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Sea star 'wasting disease' cause may have been found




This undated photo released by the Rocky Intertidal Lab at the University of California-Santa Cruz shows a starfish suffering from
This undated photo released by the Rocky Intertidal Lab at the University of California-Santa Cruz shows a starfish suffering from "sea star wasting disease" - it's missing one arm and has tissue damage to another. Marine scientists are finding a large number of dead starfish along the West Coast stricken with the disease that causes the creatures to lose their arms and disintegrate. The affliction causes white lesions to develop, which can spread and turn the animals into "goo," and has killed up to 95 percent of a particular species of sea star in some tide pool populations. "They essentially melt in front of you," said Pete Raimondi, chairman of the Department of Ecology and Evolutionary Biology at University of California, Santa Cruz's Long Marine Lab.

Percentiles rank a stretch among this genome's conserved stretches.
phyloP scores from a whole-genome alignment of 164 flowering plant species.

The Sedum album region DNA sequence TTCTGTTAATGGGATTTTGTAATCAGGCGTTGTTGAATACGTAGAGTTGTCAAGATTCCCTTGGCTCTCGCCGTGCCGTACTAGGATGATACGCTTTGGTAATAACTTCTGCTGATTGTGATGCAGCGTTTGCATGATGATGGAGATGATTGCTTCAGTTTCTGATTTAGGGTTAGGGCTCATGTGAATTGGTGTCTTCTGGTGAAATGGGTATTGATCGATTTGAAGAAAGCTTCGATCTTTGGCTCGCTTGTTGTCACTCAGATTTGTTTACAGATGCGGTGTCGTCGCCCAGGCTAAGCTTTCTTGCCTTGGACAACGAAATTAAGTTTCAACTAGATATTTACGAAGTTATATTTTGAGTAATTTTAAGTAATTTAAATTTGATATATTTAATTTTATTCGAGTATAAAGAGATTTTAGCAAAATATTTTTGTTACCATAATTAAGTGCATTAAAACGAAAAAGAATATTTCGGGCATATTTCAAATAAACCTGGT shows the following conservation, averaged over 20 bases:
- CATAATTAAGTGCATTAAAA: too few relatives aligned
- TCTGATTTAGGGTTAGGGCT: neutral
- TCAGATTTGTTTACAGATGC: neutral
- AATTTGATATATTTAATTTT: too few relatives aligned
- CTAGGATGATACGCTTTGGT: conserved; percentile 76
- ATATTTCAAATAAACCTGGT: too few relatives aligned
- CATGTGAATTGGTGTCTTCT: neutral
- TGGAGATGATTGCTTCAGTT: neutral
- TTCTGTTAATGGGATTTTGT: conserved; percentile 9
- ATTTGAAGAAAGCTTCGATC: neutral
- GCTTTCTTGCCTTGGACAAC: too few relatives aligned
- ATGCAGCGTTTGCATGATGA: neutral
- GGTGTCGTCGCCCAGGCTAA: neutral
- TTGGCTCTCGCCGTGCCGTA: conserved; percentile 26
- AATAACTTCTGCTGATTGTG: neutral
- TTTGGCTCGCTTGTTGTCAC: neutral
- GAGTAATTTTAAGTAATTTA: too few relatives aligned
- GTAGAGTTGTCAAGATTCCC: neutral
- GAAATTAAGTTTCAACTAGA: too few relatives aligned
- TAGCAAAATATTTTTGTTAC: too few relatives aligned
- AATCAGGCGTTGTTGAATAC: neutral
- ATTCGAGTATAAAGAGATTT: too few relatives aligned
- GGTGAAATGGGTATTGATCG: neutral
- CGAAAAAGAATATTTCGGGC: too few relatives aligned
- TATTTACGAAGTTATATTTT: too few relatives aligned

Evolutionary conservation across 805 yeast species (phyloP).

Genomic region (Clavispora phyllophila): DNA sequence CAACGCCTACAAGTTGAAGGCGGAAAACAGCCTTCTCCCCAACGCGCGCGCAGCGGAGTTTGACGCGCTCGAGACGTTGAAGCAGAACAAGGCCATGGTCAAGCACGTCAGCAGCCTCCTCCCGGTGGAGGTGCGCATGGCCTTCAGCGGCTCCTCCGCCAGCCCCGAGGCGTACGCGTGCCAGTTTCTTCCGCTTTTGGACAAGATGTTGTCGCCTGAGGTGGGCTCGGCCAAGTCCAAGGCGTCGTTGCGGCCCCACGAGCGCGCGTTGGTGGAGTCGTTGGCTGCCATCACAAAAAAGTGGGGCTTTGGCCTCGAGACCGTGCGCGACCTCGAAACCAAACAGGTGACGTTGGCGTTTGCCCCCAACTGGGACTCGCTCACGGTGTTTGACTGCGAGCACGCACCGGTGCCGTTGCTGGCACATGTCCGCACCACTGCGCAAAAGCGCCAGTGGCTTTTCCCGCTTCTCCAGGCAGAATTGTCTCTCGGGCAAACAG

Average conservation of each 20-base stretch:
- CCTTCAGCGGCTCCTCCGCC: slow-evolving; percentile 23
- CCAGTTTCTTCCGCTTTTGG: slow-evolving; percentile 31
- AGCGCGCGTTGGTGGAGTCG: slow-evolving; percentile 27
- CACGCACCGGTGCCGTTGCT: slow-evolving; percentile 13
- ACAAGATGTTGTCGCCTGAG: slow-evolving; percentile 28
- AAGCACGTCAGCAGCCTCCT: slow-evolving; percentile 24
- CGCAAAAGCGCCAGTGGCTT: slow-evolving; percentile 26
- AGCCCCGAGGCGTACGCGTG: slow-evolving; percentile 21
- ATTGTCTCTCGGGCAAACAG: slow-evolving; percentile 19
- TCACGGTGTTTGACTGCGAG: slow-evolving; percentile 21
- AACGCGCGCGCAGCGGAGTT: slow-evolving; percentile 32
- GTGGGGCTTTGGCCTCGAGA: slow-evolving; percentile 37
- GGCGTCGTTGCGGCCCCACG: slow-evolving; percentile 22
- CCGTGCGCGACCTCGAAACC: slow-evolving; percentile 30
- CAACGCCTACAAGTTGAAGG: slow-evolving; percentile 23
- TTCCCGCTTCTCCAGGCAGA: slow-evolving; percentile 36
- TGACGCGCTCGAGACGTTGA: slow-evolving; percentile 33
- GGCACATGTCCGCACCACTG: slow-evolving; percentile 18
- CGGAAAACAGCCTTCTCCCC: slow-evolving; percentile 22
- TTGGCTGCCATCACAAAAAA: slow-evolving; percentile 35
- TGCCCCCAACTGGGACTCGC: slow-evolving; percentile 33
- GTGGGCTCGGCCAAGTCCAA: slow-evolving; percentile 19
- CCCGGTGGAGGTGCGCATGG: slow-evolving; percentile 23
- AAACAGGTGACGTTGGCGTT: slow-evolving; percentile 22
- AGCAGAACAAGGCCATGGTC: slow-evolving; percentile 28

Laura Anderson/AP

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About a year ago, Take Two started reporting on a mysterious ailment that was killing off sea stars all along the Pacific Coast.

It had been described by researchers as a "wasting disease" but no one had been able to put a finger on what was causing it.

Now a group of scientists think they have the answer.

Their findings were published this week in the Proceedings of the National Academy of Sciences.

Co-author Kevin Lafferty is a Marine ecologist with the U.S. Geological Survey at the University of California at Santa Barbara. He joins Take Two for more. 

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